Through nearly 56,000 mouse clicks, eight suburbs in Calgary are left in our Battle of the Burbs competition.
And this week, each quadrant crowns its representative in the final duels.
At stake is a BUMP Festival mural for the winning community, and many other prizes.
Early on in the competition, lake communities took over the southeast. Lake Bonavista, the original lake community in Calgary, goes up against a younger, more populated cousin in Chaparral.
To get here, it’s been a fight for Chaparral, which won previous matchups against McKenzie Towne by eight per cent of the vote, and Deer Ridge by 16 per cent. Then, in the quadrant semifinals, it beat Auburn Bay by just 10 votes.
Those in Chaparral wrote-in to tell us they like their chances, and love their community.
People don’t move out. I have lived here since 2001 and I have had the same neighbours since that day.– Anita Fisher
“It is the close-knit family feel in this community (that makes it the best). People don’t move out. I have lived here since 2001 and I have had the same neighbours since that day. I think that says a lot,” wrote Anita Fisher.
Lake Bonavista flexed its way through the competition, with easy wins over Diamond Cove, Douglasdale and New Brighton, before narrowly beating Mahogany by just 39 votes.
It’s an older community both in development and in population age, with fewer rental properties than the average Calgary community. It also has one of the best tree canopies in the city, according to multiple submissions.
“There are many people who grew up here and chose to return and raise their families here,” wrote Laura Dickson. A pot hole or poorly timed traffic signal does not stand a chance in Lake Bonavista. The rallying cry goes out on the neighbourhood Facebook page and 311 is on it!”
The Southwest finalists are the smallest communities left in the competition, with Discovery Ridge the smallest, in part because much of it is populated by walking trails instead of people, as it overlooks the Elbow River. So far, Discovery Ridge has eliminated Palliser, Evergreen and Aspen Woods.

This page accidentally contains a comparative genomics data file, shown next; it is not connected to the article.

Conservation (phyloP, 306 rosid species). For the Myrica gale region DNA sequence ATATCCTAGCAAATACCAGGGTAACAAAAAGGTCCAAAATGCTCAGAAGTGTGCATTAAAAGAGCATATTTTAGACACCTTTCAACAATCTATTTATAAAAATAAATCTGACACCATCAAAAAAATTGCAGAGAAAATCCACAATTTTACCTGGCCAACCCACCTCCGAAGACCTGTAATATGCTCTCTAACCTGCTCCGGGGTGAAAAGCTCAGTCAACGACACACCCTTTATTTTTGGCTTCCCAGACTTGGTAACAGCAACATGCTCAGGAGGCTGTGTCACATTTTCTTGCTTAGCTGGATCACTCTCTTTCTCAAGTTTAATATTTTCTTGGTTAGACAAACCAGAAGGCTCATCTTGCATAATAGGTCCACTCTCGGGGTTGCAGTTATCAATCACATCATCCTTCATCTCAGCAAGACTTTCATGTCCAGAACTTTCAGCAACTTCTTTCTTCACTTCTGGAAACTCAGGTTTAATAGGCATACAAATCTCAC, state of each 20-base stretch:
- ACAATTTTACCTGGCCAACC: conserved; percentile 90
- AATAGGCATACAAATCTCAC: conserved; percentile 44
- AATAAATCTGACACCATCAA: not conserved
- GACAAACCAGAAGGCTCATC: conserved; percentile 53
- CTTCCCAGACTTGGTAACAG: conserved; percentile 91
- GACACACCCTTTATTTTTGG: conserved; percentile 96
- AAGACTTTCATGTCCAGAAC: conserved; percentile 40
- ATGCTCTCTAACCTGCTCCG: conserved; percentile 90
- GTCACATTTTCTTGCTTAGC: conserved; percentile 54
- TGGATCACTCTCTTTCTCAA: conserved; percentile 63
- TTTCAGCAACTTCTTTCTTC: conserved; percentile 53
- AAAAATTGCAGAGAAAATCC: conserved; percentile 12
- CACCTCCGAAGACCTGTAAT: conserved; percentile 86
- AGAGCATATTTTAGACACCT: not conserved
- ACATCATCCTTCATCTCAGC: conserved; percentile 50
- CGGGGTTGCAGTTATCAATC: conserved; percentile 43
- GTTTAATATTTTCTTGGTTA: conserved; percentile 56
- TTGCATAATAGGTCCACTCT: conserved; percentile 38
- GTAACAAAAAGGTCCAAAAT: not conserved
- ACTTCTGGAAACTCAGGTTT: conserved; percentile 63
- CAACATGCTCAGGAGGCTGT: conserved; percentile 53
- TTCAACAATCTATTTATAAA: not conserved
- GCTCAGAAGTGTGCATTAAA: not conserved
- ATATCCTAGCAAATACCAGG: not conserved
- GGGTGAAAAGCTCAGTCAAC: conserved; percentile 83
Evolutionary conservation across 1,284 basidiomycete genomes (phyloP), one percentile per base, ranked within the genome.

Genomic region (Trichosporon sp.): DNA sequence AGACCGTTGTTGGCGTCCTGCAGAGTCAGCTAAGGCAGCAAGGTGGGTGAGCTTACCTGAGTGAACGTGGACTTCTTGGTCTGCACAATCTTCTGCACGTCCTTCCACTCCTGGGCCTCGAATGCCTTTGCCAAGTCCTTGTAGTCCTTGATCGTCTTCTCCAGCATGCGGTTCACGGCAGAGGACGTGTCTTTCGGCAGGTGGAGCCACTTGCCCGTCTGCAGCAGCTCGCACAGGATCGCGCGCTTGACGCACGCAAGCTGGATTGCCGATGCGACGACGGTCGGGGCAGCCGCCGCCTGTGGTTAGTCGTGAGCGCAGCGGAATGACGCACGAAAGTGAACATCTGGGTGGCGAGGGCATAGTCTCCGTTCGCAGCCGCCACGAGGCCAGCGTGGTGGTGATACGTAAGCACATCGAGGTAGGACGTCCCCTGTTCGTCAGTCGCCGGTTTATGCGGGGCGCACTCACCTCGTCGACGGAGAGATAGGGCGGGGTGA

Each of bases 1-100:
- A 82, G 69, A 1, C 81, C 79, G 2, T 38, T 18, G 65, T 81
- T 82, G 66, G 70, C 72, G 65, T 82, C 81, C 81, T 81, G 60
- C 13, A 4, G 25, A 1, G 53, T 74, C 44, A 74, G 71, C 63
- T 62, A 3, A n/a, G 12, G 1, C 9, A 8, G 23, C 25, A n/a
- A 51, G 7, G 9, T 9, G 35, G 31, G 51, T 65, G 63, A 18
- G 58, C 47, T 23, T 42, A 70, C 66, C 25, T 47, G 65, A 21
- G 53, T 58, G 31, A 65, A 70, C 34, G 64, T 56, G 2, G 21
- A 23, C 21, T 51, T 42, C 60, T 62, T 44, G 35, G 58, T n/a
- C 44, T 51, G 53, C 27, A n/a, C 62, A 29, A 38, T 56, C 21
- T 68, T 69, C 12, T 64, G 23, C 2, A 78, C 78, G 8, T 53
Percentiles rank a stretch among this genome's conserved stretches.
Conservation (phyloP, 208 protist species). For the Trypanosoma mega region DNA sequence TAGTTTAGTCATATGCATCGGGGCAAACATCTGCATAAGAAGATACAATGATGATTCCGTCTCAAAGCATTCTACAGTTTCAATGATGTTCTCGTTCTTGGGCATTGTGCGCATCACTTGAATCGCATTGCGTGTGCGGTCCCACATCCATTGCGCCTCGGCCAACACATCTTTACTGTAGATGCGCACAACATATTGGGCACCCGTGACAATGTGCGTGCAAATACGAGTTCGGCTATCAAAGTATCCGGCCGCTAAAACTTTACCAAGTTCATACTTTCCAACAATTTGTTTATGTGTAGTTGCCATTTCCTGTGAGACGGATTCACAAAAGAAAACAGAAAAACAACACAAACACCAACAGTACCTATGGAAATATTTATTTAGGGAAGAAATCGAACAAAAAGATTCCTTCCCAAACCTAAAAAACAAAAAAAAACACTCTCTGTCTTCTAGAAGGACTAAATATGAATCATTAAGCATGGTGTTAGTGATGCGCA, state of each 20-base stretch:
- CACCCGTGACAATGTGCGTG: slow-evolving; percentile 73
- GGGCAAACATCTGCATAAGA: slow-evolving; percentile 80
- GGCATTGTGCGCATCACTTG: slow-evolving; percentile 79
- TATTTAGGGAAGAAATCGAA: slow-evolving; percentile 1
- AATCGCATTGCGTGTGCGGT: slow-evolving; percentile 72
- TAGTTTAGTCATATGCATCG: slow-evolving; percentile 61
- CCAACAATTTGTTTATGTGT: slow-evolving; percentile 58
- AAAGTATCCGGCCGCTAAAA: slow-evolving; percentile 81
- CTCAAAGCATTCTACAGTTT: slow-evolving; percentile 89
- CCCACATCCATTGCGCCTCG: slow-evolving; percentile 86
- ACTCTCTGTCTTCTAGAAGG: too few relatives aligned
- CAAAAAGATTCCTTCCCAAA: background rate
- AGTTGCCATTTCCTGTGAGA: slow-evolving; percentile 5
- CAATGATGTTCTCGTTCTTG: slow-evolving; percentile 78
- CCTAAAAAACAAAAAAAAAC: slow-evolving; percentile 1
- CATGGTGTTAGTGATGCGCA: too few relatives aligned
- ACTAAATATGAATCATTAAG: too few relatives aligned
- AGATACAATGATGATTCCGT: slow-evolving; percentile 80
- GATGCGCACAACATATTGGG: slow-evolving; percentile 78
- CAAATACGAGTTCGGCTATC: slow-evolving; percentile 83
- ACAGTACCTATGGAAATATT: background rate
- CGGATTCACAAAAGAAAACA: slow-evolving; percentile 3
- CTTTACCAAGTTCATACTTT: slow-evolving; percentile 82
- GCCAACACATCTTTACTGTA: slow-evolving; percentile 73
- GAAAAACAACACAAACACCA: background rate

Every day I see people gathered at the small community field — connecting with others and making new friends.– Kaitlyn Mainville
It’s “the perfect mix of nature and community, close connections to the city and the ease of meeting others,” wrote Kaitlyn Mainville. “Every day I see people gathered at the small community field — connecting with others and making new friends.”
Oakridge, nestled just south of the Glenmore Reservoir, has wiped out Crestmont, Cedarbrae and Strathcona Park, before finishing off West Springs to get this far. It’s an older community with the majority of its population over 50.
“Oakridge mixes green space and great trails with pump tracks and delicious eats. It’s a community of retired folks with loved gardens and young families with trampolines and basketball hoops,” said Claudia Moore.
The most consistent vote-getters live in the Northwest, where Evanston, one of Calgary’s newest suburbs, goes up against Silver Springs, one of Calgary’s oldest, according to our definition for the contest.
Both set voting records to get here, including Silver Springs eliminating the much larger Tuscany by 262 votes, and previously handily beating Hawkwood, Hidden Valley and then winning a tight matchup against Arbour Lake.
Perched just above the Bow River and south of Crowchild Trail, Silver Springs residents wrote in by the dozens to tell us how much they love their neighbourhood.
“Our neighbourhood is the best because we have a real sense of community. We all look out for each other and are tight-knit,” writes Brooke King. “So many beautiful hidden gems are in our small community.”
Evanston, meanwhile, sits at the city’s top, with only wheat fields touching its northern boundary. It’s still under construction, but those living there say it has grown a sense of community.
It is the first community I have ever lived in that feels like a community.– Jennifer Latta
“It is the first community I have ever lived in that feels like a community or even a small town. Everyone looks out for one another,” says Jennifer Latta.
It’s a battle of the Hills in the Northeast. Huntington is split down the middle by Centre Street, while Coventry Hills is bordered by Stoney Trail and Country Hills Boulevard.
In many ways, Coventry Hills is Calgary. It’s almost exactly at city averages for the makeup of families and first language spoken. People even get divorced at a five per cent rate, just one percentage point lower than the city average of six.
For Sarah Bellamy, it’s pretty simple why her neighbourhood is the best.
I never imagined I would have so many neighbourhood friends.– Sarah Bellamy
“The people. I never imagined I would have so many neighbourhood friends. (It’s) such a giving community, whether it be advice, donations or a helping hand.”
Huntington Hills is a uniquely single neighbourhood, with nearly half the population living without a partner. Households also make less money in Huntington Hills, about $24,000 less than the average Calgary neighbourhood.
Its location, close to parks and major roads, helps make it the best, according to Claudette Cloutier.
“It’s proximity to Nose Hill (Park), Confluence Park and being on central transit lines and transportation corridors (makes it the best), and we are less than an hour away from the mountains.”
All eight of these communities remain. Only one will get the title as Calgary’s best suburb, all depending on your votes. The northwest is up first, starting today.
Voting for CBC Calgary’s Battle of the Burbs is open Tuesdays to Fridays each week, with the final winner being selected on Monday, April 25. Stay up to date and get your votes in at cbc.ca/battleoftheburbs.